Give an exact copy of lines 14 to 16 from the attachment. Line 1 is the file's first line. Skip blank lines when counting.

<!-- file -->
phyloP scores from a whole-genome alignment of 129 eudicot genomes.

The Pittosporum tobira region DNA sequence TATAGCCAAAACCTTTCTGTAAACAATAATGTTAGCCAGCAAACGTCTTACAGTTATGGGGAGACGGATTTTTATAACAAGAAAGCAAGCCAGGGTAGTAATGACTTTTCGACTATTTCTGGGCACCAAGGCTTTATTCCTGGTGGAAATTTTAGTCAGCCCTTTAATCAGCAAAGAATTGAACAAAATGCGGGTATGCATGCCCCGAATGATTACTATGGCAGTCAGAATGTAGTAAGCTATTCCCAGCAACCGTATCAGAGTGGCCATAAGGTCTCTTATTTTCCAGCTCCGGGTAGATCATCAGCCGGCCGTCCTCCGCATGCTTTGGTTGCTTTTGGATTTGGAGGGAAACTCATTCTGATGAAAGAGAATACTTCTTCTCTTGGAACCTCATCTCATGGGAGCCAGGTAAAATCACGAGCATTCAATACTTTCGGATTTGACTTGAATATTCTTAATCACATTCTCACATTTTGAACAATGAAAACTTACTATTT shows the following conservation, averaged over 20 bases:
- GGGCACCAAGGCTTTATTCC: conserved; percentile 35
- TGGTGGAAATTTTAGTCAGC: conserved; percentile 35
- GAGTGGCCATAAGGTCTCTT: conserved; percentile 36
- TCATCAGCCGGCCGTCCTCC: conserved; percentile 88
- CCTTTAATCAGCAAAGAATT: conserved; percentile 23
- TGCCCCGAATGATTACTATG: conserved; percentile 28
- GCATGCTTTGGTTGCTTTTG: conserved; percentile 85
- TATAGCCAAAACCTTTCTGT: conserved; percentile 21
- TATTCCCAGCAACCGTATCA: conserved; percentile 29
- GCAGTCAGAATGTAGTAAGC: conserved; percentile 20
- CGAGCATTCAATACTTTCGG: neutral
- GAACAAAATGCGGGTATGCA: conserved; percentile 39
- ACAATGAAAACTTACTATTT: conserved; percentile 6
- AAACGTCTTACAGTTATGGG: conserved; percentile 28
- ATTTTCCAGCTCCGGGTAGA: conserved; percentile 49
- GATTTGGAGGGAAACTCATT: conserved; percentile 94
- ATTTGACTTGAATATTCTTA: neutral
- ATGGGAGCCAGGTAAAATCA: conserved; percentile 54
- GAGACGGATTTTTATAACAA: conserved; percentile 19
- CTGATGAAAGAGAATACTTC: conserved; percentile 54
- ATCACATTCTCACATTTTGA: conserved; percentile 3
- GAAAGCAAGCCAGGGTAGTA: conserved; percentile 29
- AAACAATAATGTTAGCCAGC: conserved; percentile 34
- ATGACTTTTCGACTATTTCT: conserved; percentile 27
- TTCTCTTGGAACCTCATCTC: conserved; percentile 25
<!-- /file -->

- GAACAAAATGCGGGTATGCA: conserved; percentile 39
- ACAATGAAAACTTACTATTT: conserved; percentile 6
- AAACGTCTTACAGTTATGGG: conserved; percentile 28